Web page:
Computational methods

Preparation of ligand libraries

Three sets of Roche compounds were prepared, (i) a set of 3700 Roche compounds with known thrombin Ki values, (ii) a set of470 diaminopyrimidines with associated IC50 data for S. aureus DHFR, and (iii) a set of 650 COX2 inhibitors. The thrombin and the DHFR data sets uniformly cover 6 orders of magnitude in activity and contain around 15% inactive molecules, while the

COX2 dataset covers 4 orders of magnitude. The program Corina [60] was used to generate 3D structures in Sybyl [61] mol2 format. The files generated by Corina were further processed by a C routine that generated a likely protonation state of acidic and basic functional groups. Aliphatic amines, amidines and guanidines were protonated, carboxylic acids were deproton-ated, while the protonation state of aromatic nitrogen-containing heterocycles was left as generated by Corina. A set of5000 randomly selected compounds from the WDI [62] was converted to mol2 format by means of the same procedure.

Docking protocol

An X-ray structure ofhuman a-thrombin complexed with NAPAP (PDB [63] code ldwd) was chosen as thrombin target structure. All protein atoms within a distance of 8 A, of any NAPAP ligand atom were defined as active site atoms. The water molecule 47 in the P1 pocket was retained as an active site atom. In-house X-ray structures of Staphylococcus aureus DHFR [64] and COX2 were prepared in a similar way. All libraries were docked into the thrombin active site by means of the standard scoring scheme for hydrogen bonds. The WDI and thrombin libraries were also docked using a modified version employing accessibility scaling (vide infra). FlexX default settings were used except for AGrol, which was set to 0.7 kJ mol1. Automatic base placement was used for the WDI, thrombin and COX2 libraries (average execution time per molecule: 2 min on an SGI R10K processor). The DHFR library was docked using a fixed placement of the diaminopyrimidine moiety that was taken from the X-ray structure (average execution time 6 s). Only rank 1 solutions were considered for each compound. Since many compounds contained stereocenters with unknown configuration and because a complete enumeration of all stereoisomers could not be afforded, docking was performed with just two enantiomers of an arbitrary stereoisomer generated by Corina. Only the structure and energy with the better rank 1 score was used for database ranking.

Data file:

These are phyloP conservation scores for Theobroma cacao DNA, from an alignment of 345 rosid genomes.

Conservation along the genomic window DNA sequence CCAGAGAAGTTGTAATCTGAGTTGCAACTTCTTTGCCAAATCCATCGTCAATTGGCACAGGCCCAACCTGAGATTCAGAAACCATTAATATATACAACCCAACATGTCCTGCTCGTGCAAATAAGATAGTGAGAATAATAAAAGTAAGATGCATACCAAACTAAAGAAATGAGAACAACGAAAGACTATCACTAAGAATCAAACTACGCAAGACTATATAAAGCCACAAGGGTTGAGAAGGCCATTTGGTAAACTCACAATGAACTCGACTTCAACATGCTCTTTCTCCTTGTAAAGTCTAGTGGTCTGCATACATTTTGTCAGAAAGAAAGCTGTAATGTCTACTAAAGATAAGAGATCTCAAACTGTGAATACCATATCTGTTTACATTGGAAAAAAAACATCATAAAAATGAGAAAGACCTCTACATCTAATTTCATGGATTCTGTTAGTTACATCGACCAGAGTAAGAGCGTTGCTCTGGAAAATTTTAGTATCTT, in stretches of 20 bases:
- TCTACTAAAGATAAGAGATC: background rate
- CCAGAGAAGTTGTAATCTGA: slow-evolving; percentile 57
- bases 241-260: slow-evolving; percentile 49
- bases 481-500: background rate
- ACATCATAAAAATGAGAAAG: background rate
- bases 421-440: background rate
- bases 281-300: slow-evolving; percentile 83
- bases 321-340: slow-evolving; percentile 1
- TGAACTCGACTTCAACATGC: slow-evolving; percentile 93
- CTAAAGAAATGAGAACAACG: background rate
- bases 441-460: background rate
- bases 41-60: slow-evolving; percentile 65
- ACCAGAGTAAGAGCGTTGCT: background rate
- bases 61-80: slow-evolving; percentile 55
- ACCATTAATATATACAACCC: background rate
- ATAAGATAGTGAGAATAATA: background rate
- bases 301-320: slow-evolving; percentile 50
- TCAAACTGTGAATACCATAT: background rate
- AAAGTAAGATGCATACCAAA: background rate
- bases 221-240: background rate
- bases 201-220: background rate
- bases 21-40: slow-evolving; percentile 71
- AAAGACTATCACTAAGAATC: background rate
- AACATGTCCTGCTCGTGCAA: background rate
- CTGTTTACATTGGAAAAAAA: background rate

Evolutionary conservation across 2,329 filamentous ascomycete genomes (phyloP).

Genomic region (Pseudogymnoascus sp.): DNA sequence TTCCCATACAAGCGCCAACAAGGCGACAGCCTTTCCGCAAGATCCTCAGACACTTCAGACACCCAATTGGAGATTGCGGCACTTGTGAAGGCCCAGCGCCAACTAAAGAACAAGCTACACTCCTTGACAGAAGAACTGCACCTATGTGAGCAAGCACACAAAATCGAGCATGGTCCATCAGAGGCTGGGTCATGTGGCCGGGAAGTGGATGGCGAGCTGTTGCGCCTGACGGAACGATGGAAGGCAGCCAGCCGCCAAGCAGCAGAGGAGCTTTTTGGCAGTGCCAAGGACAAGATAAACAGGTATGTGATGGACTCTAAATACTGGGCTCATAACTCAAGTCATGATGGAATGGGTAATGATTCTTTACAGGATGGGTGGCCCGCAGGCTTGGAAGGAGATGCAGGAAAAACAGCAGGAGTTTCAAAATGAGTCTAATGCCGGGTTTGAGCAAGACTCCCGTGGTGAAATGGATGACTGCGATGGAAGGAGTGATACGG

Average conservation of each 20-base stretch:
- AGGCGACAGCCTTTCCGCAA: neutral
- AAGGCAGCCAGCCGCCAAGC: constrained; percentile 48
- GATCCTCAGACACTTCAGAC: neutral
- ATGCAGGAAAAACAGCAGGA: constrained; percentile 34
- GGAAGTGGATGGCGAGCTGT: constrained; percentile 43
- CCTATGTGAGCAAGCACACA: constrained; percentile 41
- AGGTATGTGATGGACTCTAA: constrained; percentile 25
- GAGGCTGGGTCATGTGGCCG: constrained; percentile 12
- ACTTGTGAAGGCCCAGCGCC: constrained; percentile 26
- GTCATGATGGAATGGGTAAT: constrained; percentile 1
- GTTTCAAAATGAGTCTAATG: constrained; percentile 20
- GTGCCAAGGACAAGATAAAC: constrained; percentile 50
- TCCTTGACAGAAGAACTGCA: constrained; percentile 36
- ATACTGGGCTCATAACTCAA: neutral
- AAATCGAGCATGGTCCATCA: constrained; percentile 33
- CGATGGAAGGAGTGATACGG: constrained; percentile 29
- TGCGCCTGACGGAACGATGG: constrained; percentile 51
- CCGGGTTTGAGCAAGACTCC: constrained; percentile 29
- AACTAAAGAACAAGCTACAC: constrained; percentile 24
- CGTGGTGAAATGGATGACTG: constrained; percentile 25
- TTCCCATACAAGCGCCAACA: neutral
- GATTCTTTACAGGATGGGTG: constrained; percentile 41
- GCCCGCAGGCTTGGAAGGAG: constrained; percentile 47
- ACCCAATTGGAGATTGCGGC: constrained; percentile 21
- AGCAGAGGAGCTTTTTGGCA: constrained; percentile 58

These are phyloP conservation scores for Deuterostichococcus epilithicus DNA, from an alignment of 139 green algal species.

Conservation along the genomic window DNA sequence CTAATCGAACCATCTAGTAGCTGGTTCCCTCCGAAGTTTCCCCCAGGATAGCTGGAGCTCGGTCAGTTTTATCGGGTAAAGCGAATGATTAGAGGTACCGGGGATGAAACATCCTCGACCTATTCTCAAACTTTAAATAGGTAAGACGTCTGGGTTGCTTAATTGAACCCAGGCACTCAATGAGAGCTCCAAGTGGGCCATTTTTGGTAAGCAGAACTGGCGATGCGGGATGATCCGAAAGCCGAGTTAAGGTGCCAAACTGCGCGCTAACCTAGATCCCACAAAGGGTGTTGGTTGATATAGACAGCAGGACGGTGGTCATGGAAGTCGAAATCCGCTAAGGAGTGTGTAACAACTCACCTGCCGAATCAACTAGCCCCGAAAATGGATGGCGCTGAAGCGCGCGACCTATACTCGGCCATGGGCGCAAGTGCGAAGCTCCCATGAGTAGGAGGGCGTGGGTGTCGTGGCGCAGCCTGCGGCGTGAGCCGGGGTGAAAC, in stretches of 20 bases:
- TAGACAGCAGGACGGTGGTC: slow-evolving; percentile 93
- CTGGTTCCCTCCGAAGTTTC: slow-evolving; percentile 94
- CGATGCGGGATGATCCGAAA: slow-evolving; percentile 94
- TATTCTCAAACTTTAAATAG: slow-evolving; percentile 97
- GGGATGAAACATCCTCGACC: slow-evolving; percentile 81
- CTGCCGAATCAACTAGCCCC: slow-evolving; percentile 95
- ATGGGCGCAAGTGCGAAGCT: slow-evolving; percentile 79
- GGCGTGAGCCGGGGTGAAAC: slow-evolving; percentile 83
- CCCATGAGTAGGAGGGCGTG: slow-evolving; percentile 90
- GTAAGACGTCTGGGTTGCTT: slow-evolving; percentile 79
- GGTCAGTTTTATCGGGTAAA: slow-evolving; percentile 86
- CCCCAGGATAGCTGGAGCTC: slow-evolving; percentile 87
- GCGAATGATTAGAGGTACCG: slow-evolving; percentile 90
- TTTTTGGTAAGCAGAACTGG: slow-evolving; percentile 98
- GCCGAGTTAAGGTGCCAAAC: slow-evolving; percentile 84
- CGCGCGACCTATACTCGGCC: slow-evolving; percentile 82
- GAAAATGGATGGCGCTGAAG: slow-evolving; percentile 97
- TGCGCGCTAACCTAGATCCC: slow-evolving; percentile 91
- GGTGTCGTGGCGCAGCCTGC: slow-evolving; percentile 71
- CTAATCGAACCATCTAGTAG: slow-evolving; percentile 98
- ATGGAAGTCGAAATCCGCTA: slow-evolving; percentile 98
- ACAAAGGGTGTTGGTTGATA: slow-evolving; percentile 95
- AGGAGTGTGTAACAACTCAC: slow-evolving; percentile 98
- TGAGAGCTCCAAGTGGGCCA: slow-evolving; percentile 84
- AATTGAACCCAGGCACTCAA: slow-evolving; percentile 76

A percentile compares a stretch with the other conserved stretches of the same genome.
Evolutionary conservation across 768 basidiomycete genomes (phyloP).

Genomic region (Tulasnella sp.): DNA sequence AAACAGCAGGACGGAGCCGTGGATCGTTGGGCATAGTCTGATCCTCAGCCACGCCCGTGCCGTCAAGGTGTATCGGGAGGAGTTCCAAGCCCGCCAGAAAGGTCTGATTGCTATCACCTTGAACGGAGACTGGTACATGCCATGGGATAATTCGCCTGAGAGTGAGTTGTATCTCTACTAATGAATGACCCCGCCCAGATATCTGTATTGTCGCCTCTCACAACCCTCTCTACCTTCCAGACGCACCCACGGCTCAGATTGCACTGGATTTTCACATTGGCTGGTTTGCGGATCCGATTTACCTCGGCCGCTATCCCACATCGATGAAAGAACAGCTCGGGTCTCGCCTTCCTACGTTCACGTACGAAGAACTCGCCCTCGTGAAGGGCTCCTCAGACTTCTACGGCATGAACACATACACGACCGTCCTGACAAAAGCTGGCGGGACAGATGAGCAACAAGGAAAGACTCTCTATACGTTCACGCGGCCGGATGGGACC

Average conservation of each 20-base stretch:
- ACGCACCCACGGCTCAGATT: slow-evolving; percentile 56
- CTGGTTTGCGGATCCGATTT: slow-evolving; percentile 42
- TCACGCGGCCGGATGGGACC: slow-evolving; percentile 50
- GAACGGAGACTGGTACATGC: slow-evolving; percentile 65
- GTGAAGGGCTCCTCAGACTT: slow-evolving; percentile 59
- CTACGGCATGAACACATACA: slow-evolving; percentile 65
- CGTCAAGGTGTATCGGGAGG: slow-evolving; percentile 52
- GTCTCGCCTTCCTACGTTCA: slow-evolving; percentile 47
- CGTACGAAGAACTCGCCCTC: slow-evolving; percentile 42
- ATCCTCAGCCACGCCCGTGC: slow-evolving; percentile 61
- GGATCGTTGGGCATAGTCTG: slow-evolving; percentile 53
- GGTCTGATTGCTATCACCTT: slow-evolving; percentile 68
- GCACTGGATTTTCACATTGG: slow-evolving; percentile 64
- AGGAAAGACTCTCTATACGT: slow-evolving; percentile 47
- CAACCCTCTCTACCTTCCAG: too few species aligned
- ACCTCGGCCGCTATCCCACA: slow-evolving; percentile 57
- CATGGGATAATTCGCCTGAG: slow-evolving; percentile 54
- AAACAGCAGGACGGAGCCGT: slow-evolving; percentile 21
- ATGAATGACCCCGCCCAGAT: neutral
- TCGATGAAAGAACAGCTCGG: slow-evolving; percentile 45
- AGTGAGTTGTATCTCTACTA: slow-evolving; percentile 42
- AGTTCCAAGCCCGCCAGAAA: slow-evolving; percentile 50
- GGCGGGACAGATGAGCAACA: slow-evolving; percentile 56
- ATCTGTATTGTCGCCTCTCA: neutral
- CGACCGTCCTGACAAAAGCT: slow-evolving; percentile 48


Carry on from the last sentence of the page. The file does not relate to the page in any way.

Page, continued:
Hydrogen bond scoring schemes

When solvation effects are not explicitly accounted for, empirical scoring functions treat hydrogen bond (or in the case of force fields electrostatic) contributions equal, whether they are formed on the surface of the protein or within a protein pocket. In our modified scheme, individual H-bond contributions are evaluated as a function of the solvent accessibility of the H-bond partner in the binding pocket, simulating the electrostatic shielding experienced by buried hydrogen bonds [65]. The standard hydrogen bond scoring

accessibility = 1 accessibility = 0

Figure 1. Schematic representation of the calculation of surface accessibility. Instead of the 18 probe directions on this 2D representation, 45 spherical directions are used in the 3D case. In a first step, the number of directions is counted along which access to a surface point P is unhindered from the outside of the protein. In a second step, the resulting integer values are scaled in an interval between 0 and 1. Points on planar or convex parts of a surface receive accessibility values of 1.

accessibility = 1 accessibility = 0

Figure 1. Schematic representation of the calculation of surface accessibility. Instead of the 18 probe directions on this 2D representation, 45 spherical directions are used in the 3D case. In a first step, the number of directions is counted along which access to a surface point P is unhindered from the outside of the protein. In a second step, the resulting integer values are scaled in an interval between 0 and 1. Points on planar or convex parts of a surface receive accessibility values of 1.